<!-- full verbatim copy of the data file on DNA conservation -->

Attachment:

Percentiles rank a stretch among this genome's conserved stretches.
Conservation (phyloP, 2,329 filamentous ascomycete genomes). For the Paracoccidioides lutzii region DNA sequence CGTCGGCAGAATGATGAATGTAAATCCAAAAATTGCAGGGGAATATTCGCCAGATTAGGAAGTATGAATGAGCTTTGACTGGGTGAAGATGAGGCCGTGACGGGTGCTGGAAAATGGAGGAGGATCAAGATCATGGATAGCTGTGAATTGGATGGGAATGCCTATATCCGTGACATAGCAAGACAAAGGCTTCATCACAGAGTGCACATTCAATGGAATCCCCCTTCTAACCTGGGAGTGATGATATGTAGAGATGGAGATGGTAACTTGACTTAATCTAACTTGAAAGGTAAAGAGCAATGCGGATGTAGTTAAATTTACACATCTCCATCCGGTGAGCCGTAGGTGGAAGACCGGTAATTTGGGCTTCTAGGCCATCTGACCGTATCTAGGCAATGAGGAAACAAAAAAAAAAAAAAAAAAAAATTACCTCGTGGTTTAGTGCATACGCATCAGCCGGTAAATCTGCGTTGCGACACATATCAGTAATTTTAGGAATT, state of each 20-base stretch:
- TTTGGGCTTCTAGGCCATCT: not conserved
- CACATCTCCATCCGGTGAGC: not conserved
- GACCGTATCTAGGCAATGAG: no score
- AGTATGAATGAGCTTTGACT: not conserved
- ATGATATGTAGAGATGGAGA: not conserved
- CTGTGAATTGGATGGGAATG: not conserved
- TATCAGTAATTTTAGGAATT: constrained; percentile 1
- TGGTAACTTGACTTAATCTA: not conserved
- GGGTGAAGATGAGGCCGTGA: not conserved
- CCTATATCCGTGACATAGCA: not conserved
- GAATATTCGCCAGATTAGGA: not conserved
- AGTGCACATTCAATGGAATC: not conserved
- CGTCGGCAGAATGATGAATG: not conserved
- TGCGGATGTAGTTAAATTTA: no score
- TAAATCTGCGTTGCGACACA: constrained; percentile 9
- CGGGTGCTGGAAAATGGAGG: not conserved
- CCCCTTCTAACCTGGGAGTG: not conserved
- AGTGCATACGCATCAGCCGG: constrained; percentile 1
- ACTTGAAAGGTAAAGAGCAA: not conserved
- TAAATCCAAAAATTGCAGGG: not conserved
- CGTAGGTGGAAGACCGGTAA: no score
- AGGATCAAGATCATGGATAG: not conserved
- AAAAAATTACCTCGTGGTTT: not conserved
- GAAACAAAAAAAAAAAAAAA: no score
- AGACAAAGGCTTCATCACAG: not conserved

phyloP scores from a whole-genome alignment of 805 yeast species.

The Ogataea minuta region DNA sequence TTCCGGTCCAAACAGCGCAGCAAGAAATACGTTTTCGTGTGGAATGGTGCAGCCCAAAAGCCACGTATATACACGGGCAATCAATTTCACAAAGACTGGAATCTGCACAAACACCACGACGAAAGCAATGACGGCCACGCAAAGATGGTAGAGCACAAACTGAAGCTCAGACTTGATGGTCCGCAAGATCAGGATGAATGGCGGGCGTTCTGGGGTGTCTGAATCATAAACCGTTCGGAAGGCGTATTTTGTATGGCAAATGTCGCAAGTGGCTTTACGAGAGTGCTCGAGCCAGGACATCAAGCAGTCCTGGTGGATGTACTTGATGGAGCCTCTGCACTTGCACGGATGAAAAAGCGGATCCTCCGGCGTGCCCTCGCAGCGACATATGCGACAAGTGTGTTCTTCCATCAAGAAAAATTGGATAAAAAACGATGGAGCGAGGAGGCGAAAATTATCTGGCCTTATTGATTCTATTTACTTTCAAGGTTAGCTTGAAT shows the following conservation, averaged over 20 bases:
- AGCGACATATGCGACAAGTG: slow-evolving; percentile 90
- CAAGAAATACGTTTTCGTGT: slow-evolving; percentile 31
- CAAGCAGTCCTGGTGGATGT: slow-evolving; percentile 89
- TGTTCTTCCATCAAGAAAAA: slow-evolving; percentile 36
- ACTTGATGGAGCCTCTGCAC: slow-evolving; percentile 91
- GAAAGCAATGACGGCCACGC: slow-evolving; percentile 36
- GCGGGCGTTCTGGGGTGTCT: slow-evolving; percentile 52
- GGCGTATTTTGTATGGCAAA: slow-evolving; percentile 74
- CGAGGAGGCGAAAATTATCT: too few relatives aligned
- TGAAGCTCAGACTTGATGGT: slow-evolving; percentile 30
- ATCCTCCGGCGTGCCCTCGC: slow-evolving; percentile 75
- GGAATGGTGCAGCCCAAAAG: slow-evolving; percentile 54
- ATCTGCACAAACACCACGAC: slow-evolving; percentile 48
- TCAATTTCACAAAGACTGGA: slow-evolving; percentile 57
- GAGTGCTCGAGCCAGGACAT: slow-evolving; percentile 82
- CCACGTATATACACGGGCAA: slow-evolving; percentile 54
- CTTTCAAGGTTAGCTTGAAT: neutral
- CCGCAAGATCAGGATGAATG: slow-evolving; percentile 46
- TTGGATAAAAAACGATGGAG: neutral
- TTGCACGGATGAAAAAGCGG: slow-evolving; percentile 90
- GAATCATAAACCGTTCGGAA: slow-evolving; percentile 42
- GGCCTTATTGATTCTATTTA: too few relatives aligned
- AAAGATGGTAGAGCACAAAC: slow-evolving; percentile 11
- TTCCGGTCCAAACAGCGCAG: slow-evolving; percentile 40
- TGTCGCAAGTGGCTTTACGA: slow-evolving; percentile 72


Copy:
Percentiles rank a stretch among this genome's conserved stretches.
Conservation (phyloP, 2,329 filamentous ascomycete genomes). For the Paracoccidioides lutzii region DNA sequence CGTCGGCAGAATGATGAATGTAAATCCAAAAATTGCAGGGGAATATTCGCCAGATTAGGAAGTATGAATGAGCTTTGACTGGGTGAAGATGAGGCCGTGACGGGTGCTGGAAAATGGAGGAGGATCAAGATCATGGATAGCTGTGAATTGGATGGGAATGCCTATATCCGTGACATAGCAAGACAAAGGCTTCATCACAGAGTGCACATTCAATGGAATCCCCCTTCTAACCTGGGAGTGATGATATGTAGAGATGGAGATGGTAACTTGACTTAATCTAACTTGAAAGGTAAAGAGCAATGCGGATGTAGTTAAATTTACACATCTCCATCCGGTGAGCCGTAGGTGGAAGACCGGTAATTTGGGCTTCTAGGCCATCTGACCGTATCTAGGCAATGAGGAAACAAAAAAAAAAAAAAAAAAAAATTACCTCGTGGTTTAGTGCATACGCATCAGCCGGTAAATCTGCGTTGCGACACATATCAGTAATTTTAGGAATT, state of each 20-base stretch:
- TTTGGGCTTCTAGGCCATCT: not conserved
- CACATCTCCATCCGGTGAGC: not conserved
- GACCGTATCTAGGCAATGAG: no score
- AGTATGAATGAGCTTTGACT: not conserved
- ATGATATGTAGAGATGGAGA: not conserved
- CTGTGAATTGGATGGGAATG: not conserved
- TATCAGTAATTTTAGGAATT: constrained; percentile 1
- TGGTAACTTGACTTAATCTA: not conserved
- GGGTGAAGATGAGGCCGTGA: not conserved
- CCTATATCCGTGACATAGCA: not conserved
- GAATATTCGCCAGATTAGGA: not conserved
- AGTGCACATTCAATGGAATC: not conserved
- CGTCGGCAGAATGATGAATG: not conserved
- TGCGGATGTAGTTAAATTTA: no score
- TAAATCTGCGTTGCGACACA: constrained; percentile 9
- CGGGTGCTGGAAAATGGAGG: not conserved
- CCCCTTCTAACCTGGGAGTG: not conserved
- AGTGCATACGCATCAGCCGG: constrained; percentile 1
- ACTTGAAAGGTAAAGAGCAA: not conserved
- TAAATCCAAAAATTGCAGGG: not conserved
- CGTAGGTGGAAGACCGGTAA: no score
- AGGATCAAGATCATGGATAG: not conserved
- AAAAAATTACCTCGTGGTTT: not conserved
- GAAACAAAAAAAAAAAAAAA: no score
- AGACAAAGGCTTCATCACAG: not conserved

phyloP scores from a whole-genome alignment of 805 yeast species.

The Ogataea minuta region DNA sequence TTCCGGTCCAAACAGCGCAGCAAGAAATACGTTTTCGTGTGGAATGGTGCAGCCCAAAAGCCACGTATATACACGGGCAATCAATTTCACAAAGACTGGAATCTGCACAAACACCACGACGAAAGCAATGACGGCCACGCAAAGATGGTAGAGCACAAACTGAAGCTCAGACTTGATGGTCCGCAAGATCAGGATGAATGGCGGGCGTTCTGGGGTGTCTGAATCATAAACCGTTCGGAAGGCGTATTTTGTATGGCAAATGTCGCAAGTGGCTTTACGAGAGTGCTCGAGCCAGGACATCAAGCAGTCCTGGTGGATGTACTTGATGGAGCCTCTGCACTTGCACGGATGAAAAAGCGGATCCTCCGGCGTGCCCTCGCAGCGACATATGCGACAAGTGTGTTCTTCCATCAAGAAAAATTGGATAAAAAACGATGGAGCGAGGAGGCGAAAATTATCTGGCCTTATTGATTCTATTTACTTTCAAGGTTAGCTTGAAT shows the following conservation, averaged over 20 bases:
- AGCGACATATGCGACAAGTG: slow-evolving; percentile 90
- CAAGAAATACGTTTTCGTGT: slow-evolving; percentile 31
- CAAGCAGTCCTGGTGGATGT: slow-evolving; percentile 89
- TGTTCTTCCATCAAGAAAAA: slow-evolving; percentile 36
- ACTTGATGGAGCCTCTGCAC: slow-evolving; percentile 91
- GAAAGCAATGACGGCCACGC: slow-evolving; percentile 36
- GCGGGCGTTCTGGGGTGTCT: slow-evolving; percentile 52
- GGCGTATTTTGTATGGCAAA: slow-evolving; percentile 74
- CGAGGAGGCGAAAATTATCT: too few relatives aligned
- TGAAGCTCAGACTTGATGGT: slow-evolving; percentile 30
- ATCCTCCGGCGTGCCCTCGC: slow-evolving; percentile 75
- GGAATGGTGCAGCCCAAAAG: slow-evolving; percentile 54
- ATCTGCACAAACACCACGAC: slow-evolving; percentile 48
- TCAATTTCACAAAGACTGGA: slow-evolving; percentile 57
- GAGTGCTCGAGCCAGGACAT: slow-evolving; percentile 82
- CCACGTATATACACGGGCAA: slow-evolving; percentile 54
- CTTTCAAGGTTAGCTTGAAT: neutral
- CCGCAAGATCAGGATGAATG: slow-evolving; percentile 46
- TTGGATAAAAAACGATGGAG: neutral
- TTGCACGGATGAAAAAGCGG: slow-evolving; percentile 90
- GAATCATAAACCGTTCGGAA: slow-evolving; percentile 42
- GGCCTTATTGATTCTATTTA: too few relatives aligned
- AAAGATGGTAGAGCACAAAC: slow-evolving; percentile 11
- TTCCGGTCCAAACAGCGCAG: slow-evolving; percentile 40
- TGTCGCAAGTGGCTTTACGA: slow-evolving; percentile 72